Pafuri has been home to an abundant amount of elephants in the month of August with the pachyderms being seen everyday this month: From the lone old bulls and bachelor herds, to breeding herds of close to 200 strong.
White rhino was seen twice this month. We can probably expect more sightings next month as the seasonal pans dry out and the rhinos are forced to drink from the Luvuvhu.
The ever-present buffalo bulls are seen almost daily around camp but large herds have been less prevalent this month. A herd of 250 were seen around Mangala and several sightings of smaller goups in other areas but undoubtedly less frequent than in past months.
Some other special sightings of the mammalian kind included: three spotted hyaena feeding off a nyala carcass, two Cape clawless otters, Selous' mongoose, Sharpe's grysbok, honey badger, porcupine, bushpig and small spotted genet.
Blue wildebeest are seen quite regularly lately and eland sightings have increased dramatically. Guests and guides alike enjoyed recurring sightings of a herd of 12 eland that frequented the camp on an almost daily basis. Several very large bulls have been seen roaming the concession too. Eland are spectacular antelope that are seldom seen elsewhere in the Kruger National Park.
With temperatures beginning to rise as we head out of winter, we are finding some of the reptiles starting to become more active, noticeably snakes. One will often go out on drive to find serpentine tracks crossing the road. The rasping sound of birds' alarm calling and mobbing a snake in a tree is becoming commonplace. An impressive sighting of a 3.5 metre African rock python was seen crossing the road and heading into some thick brush where it spent the rest of the day - an extraordinary sight for some but slightly nerveracking for others.
Every sunrise here at Pafuri sees ever-changing times ahead and the breaking dawn epitomises this land of pure wilderness.
Rocktail Bay Lodge
update - August 08 Jump
to Rocktail Bay Lodge
The month of August has been a turning point from winter to summer. The days are slowly warming up as they lengthen with an occasional sprinkle of rain. Although the days have been mostly sunny, late August has been characterised by fairly strong winds.
Pods of humpback whales continue to playfully pass our little bay and the occasional pod of dolphins has been seen patrolling up and down beyond backline. Snorkelling at Lala Nek has produced some interesting sightings such as moray eels, a blue spotted ribbon-tailed ray and garfish hatchlings.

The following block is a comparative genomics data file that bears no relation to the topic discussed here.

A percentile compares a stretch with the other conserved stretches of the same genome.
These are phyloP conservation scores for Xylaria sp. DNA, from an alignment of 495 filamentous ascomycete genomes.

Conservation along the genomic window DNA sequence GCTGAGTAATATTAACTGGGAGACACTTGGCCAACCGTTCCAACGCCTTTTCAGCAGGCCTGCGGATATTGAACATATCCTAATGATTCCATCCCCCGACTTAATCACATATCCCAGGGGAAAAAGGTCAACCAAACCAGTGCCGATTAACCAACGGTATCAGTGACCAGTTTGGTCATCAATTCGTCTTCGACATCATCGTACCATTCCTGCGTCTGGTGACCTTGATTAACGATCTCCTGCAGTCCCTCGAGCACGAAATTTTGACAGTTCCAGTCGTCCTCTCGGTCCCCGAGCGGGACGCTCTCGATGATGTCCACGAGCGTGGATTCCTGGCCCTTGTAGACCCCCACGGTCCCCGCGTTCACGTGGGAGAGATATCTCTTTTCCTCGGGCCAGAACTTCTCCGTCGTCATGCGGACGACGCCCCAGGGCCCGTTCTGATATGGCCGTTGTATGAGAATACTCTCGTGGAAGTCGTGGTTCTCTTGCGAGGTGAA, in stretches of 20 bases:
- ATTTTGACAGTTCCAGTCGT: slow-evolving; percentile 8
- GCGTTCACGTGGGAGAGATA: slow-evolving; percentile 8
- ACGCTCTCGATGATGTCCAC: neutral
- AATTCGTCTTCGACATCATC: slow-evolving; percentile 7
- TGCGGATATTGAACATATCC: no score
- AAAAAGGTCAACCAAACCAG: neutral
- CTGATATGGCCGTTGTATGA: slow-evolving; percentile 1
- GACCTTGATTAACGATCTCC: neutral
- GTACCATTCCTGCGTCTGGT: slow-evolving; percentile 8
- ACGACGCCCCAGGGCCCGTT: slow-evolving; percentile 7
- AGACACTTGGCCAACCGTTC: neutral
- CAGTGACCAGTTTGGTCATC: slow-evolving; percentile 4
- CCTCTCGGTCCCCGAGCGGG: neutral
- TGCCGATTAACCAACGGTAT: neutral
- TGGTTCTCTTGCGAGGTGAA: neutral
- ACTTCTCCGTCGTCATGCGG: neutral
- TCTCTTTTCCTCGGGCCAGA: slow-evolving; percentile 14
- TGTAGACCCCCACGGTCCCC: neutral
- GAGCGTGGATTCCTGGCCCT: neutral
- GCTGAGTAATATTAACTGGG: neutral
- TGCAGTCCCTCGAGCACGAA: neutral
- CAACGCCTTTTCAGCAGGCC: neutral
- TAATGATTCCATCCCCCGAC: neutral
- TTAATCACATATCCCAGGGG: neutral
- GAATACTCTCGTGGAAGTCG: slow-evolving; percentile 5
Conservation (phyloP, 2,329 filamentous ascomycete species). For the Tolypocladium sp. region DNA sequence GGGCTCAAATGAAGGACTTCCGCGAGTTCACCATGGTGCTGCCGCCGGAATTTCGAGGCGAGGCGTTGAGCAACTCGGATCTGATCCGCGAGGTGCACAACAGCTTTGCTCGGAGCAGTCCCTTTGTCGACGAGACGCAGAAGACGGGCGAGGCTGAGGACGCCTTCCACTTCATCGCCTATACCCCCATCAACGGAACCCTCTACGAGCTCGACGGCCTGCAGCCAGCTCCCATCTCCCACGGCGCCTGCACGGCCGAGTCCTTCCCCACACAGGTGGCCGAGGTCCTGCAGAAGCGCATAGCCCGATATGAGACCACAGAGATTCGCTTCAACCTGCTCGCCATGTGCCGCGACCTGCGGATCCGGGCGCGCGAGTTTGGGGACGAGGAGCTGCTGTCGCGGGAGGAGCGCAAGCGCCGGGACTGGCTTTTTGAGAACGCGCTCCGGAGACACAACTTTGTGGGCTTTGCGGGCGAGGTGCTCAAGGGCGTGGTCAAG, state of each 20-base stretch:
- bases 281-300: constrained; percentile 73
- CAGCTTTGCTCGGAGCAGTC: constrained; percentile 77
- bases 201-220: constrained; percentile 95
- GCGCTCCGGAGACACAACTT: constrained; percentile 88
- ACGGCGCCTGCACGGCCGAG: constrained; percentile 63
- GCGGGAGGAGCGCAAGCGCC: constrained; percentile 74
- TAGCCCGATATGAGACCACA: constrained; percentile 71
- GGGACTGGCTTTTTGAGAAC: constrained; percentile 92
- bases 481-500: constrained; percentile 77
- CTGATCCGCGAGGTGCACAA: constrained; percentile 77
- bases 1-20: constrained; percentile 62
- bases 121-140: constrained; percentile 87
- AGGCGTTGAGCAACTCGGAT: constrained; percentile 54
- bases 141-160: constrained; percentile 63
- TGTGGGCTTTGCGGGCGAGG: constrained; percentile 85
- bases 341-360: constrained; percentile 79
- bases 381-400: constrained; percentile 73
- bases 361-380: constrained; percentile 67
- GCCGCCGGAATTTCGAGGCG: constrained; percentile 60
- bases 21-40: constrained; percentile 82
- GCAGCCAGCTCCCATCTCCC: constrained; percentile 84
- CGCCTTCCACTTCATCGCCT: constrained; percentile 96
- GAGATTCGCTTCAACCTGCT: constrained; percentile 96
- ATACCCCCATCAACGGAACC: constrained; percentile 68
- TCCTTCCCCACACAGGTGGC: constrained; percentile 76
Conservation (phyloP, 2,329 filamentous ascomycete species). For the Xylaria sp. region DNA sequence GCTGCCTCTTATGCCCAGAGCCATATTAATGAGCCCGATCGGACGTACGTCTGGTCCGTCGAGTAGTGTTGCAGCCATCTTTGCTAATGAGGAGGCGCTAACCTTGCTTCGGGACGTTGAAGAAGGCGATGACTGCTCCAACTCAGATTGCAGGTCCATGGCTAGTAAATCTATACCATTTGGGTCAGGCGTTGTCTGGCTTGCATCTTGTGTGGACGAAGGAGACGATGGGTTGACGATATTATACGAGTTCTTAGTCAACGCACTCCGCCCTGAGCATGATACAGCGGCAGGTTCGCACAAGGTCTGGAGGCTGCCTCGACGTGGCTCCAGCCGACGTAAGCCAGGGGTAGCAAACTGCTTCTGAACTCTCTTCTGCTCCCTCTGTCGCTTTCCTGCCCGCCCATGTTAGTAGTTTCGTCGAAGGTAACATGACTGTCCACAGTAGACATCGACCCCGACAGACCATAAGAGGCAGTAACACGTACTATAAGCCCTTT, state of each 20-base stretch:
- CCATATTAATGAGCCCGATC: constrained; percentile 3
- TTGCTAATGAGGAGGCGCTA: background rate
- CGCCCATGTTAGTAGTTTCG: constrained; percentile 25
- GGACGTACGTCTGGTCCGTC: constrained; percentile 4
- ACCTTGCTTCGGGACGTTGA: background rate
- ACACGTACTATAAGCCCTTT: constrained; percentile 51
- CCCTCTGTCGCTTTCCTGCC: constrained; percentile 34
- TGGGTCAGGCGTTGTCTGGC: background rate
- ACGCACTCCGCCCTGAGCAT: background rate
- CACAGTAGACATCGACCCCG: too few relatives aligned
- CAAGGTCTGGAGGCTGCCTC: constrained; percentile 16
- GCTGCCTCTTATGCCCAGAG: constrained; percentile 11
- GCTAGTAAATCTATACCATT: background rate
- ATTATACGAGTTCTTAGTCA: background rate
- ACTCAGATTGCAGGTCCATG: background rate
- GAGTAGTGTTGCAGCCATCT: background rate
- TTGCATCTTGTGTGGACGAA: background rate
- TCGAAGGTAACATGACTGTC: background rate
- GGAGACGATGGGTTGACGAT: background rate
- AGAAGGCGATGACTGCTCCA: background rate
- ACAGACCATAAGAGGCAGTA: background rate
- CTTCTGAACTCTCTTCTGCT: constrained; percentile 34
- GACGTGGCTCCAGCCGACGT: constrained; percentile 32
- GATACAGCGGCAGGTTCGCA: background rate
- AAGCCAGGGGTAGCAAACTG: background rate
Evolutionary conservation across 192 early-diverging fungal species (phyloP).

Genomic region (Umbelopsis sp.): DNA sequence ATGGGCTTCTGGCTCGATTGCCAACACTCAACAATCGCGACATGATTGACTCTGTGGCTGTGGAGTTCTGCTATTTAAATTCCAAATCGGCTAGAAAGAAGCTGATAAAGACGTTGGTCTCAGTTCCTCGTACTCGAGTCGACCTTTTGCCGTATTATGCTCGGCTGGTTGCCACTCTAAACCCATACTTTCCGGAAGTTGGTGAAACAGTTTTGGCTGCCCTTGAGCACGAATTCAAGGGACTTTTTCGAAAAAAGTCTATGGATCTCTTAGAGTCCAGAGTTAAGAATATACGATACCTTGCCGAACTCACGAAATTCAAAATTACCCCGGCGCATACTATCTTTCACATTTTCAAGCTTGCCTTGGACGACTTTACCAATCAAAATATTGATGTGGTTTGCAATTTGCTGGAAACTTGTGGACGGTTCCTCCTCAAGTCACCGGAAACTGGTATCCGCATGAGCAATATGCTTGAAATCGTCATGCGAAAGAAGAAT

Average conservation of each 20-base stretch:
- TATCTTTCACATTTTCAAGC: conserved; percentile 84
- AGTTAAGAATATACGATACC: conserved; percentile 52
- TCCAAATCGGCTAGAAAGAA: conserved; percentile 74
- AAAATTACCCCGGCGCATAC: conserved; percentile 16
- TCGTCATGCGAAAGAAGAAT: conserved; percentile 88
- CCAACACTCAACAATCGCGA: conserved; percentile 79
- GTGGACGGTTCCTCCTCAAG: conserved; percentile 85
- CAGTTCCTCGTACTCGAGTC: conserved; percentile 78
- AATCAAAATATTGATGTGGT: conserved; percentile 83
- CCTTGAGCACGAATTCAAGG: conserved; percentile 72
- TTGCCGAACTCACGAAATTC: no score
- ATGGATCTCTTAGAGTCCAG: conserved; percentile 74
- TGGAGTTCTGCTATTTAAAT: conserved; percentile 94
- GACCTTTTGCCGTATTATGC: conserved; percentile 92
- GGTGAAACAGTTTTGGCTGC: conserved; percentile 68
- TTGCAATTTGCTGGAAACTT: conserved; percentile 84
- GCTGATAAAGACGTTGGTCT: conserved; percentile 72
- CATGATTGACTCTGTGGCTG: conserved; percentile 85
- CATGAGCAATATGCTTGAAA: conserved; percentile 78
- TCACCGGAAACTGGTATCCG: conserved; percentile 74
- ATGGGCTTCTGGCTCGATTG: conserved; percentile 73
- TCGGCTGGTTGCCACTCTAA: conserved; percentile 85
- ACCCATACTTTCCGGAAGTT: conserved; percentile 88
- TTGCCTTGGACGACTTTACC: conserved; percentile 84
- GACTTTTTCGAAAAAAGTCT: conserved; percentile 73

The proof that summer is just around the corner was sounded out late this month with the first migratory bird enthusiastically calling out "Mikey, Mikey". Yip, the Klaas's Cuckoo has won the race back. We look forward to seeing the other migratory species arrive as our short spring sets in. A Green Malkoha has also been seen in the same bush in the camp car park every couple of days. Out on daily activities Palmnut Vultures and a single Long-crested Eagle have been seen.
Other grassland birds include great views of our famous Rosy-throated Longclaws, Croaking Cisticola, a surprise Black-rumped Buttonquail and Collared Pratincole.
Possibly the same Narina Trogon that was seen last month was spotted again in the same area near Lala Nek. Almost every evening an adult African Goshawk has been seen displaying high above the camp area. Other good forest birds have included Black-throated Wattle-Eye, Brown Scrub-Robin, Woodward's Batis and Livingstone's Turaco.
Rocktail Bay Lodge recently hosted a Naturetrek Birds & Botany group as Rocktail is renowned for its grassland flower diversity - from orchids to African dog rose to dainty doll's powderpuff flowers. The prize had to go to a beautiful specimen of butterfly gladiolus that was found in a marshy area.
An unexpected surprise for this group as they drove back to camp after a morning activity was being invited by the local community to attend their Saturday cultural festivities - the sight of boys and girls passionately dancing to captivating local Zulu drumming was certainly a highlight of their entire trip. This was utterly spontaneous and pure luck as they were simply in the right place at the right time.
There was a surprising discovery of honey badger tracks found in camp this month but there have been no sightings of this interesting mostly-nocturnal creature as yet.